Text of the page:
Both busts came as a result of the inquiry of concerned neighbors, according to police. Anthony F. Ambrose is the director of Newark Public Safety. He says: “This continuing operation began as a result of citizens coming forward and voicing their concerns. In response, our officers are actively addressing these issues to make our streets safer. Removing guns and drugs from our neighborhoods improves the quality of life for our residents and lets criminals know that we are being vigilant when it comes to reducing crime.”
In Atlantic County, during the same time period, five people were arrested and 10,300 bags of heroin and more than $11,000 in cash were seized in two more drug busts. It is clear that law enforcement is doing a great deal of work to respond to a recent spike in reporting of overdose deaths due to opiate use and abuse in different parts of the state.
To further contribute to the cause of helping to remove addictive substances from NJ streets, communities across the state held a Prescription Drug Takeback Day at the end of April, which resulted in more than 500 pounds of drugs being taken back.
Is removing substances and access to illicit drugs going to help lower rates of deaths due to drug overdose in New Jersey?
It’s a Start
Though it is true that simply cutting down on the flow of drugs into a community is not going to “cure” anyone of drug addiction, it can be helpful in terms of decreasing access to deadly drugs, especially among young people. It will not take long for other dealers to fill the gap left by those who are arrested, but it is important to maintain a standard and make it clear that there are penalties for pedaling deadly substances in the community in order to keep the problem in check to some degree. New Jersey law enforcement is certainly working hard to send that message, and the number of lives saved in the process cannot be known.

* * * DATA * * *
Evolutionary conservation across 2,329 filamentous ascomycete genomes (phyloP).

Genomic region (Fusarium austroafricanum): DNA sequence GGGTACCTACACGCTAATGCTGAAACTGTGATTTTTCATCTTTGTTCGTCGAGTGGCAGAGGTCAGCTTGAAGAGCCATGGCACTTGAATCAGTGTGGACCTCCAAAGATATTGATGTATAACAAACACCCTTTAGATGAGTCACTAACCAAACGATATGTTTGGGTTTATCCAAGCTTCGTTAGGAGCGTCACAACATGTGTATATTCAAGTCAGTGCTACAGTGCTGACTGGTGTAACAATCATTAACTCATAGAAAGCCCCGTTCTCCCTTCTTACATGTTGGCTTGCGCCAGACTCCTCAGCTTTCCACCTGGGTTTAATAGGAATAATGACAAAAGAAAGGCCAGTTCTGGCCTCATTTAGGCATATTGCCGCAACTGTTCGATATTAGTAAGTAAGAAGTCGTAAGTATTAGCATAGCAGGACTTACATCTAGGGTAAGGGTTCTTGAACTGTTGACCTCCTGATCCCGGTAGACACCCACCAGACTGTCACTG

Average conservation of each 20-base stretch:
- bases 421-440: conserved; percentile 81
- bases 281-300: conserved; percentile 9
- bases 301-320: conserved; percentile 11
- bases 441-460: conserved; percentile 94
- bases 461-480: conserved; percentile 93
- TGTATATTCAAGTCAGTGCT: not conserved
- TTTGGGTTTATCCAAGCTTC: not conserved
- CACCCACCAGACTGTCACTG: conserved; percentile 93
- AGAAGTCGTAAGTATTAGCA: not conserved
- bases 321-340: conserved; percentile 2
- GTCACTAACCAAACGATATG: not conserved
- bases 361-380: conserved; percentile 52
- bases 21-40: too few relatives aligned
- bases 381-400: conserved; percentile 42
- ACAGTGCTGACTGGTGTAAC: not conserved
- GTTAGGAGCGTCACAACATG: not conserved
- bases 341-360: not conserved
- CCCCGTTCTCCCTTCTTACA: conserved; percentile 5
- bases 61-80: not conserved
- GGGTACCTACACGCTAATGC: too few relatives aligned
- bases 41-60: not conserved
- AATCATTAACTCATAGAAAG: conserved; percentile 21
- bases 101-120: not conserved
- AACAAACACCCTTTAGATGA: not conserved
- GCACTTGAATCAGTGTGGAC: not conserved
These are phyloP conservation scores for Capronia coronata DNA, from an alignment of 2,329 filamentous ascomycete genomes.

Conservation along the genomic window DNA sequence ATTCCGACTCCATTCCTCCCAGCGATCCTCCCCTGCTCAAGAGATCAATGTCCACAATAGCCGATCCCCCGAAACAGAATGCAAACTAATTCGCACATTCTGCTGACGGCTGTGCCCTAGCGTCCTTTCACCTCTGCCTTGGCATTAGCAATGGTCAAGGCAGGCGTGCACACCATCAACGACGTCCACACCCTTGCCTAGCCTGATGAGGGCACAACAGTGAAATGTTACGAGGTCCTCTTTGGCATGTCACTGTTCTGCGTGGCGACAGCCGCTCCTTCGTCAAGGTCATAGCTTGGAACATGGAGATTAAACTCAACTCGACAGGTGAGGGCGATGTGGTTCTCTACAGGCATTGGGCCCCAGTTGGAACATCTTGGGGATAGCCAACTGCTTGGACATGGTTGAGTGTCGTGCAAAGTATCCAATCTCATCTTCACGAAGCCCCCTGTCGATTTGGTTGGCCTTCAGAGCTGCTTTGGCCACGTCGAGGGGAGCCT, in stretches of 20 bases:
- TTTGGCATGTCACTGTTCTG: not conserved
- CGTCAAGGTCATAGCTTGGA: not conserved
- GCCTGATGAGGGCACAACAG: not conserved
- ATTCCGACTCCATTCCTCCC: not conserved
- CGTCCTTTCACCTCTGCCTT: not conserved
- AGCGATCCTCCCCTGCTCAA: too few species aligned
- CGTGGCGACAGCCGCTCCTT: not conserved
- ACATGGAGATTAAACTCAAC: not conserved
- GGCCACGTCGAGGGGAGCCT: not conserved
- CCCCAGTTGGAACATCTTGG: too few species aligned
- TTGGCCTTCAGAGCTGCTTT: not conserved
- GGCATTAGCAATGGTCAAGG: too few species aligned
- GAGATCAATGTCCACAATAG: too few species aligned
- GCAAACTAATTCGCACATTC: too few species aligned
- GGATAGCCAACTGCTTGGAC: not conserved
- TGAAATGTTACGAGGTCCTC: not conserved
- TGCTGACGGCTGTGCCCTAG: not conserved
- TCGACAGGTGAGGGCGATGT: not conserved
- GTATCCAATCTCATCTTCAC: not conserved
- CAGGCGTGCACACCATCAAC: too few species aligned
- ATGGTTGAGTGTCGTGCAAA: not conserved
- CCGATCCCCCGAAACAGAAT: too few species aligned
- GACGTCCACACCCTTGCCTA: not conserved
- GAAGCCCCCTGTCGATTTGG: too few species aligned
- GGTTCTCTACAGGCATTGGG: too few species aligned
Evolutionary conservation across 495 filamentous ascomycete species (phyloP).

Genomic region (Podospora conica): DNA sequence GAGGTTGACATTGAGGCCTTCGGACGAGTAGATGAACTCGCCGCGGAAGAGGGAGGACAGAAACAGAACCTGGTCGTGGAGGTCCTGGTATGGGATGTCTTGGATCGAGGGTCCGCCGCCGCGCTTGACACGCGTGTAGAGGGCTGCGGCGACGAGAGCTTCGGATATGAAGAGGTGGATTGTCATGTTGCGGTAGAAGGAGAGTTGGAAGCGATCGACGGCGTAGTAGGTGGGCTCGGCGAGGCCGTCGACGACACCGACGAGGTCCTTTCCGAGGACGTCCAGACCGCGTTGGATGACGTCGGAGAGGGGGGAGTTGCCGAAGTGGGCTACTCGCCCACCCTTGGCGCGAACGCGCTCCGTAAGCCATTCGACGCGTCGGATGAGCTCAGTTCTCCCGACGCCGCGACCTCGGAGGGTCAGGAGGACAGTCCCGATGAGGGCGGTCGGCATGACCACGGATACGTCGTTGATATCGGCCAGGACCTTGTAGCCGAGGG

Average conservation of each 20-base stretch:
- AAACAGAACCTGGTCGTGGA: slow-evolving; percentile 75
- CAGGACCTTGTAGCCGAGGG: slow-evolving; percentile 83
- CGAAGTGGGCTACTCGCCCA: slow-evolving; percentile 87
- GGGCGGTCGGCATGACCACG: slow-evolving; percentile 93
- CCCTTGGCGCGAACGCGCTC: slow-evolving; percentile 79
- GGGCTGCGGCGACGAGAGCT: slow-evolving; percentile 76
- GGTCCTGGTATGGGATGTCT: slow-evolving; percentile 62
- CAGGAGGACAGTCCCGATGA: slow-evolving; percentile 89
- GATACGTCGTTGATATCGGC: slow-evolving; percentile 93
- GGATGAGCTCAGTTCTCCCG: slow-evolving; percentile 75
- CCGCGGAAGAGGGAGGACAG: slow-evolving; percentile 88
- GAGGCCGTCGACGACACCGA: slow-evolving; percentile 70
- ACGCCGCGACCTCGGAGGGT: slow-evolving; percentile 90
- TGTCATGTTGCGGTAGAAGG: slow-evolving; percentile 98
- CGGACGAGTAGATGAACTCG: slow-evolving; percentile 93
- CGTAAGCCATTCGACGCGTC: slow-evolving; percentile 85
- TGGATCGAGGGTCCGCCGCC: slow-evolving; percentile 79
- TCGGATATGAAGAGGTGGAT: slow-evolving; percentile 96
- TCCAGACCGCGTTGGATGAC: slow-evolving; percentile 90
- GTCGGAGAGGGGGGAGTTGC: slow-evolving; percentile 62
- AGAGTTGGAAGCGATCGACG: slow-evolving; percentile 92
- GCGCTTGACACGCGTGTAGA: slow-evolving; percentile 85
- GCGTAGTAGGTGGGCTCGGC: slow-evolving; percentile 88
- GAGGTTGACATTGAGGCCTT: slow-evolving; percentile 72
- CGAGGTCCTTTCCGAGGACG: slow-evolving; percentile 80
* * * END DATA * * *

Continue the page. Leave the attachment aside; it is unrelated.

A Focused Effort for Positive Change
It is also important to note that drug interdiction is far from the only thing that New Jersey is doing to address the fact that the rate of overdose in the state is three times the national average and continuing to climb. Governor Christie has made the opioid epidemic the focus of the last part of his term in office. To that end, he has worked to increase the treatment services available and to improve access to those services by implementing statewide public service announcements. In addition, he is working to improve education among medical professionals to help them better identify those who are living with an active addiction. He has also increased access to naloxone among first responders and families in crisis, so that in the event of a drug overdose, the medication is on hand to reverse the symptoms before they turn deadly, giving the individual the opportunity to recognize the severity of the situation and connect with treatment.
What Is the Next Move for Your Family?
If someone you care about is struggling with opiate addiction, you can be proactive and reach out to connect with treatment. Even if they are not initially interested in getting help, staging an intervention and setting – and maintaining – boundaries can let them know that the time for change is now.
This is not a process you have to undergo alone. In fact, families have a great deal of support to not only understand the nature of addiction and the options available to their loved one in treatment but also to begin their own personal healing process. When addiction strikes, all involved must have support in recovering, and the sooner that process begins, the better.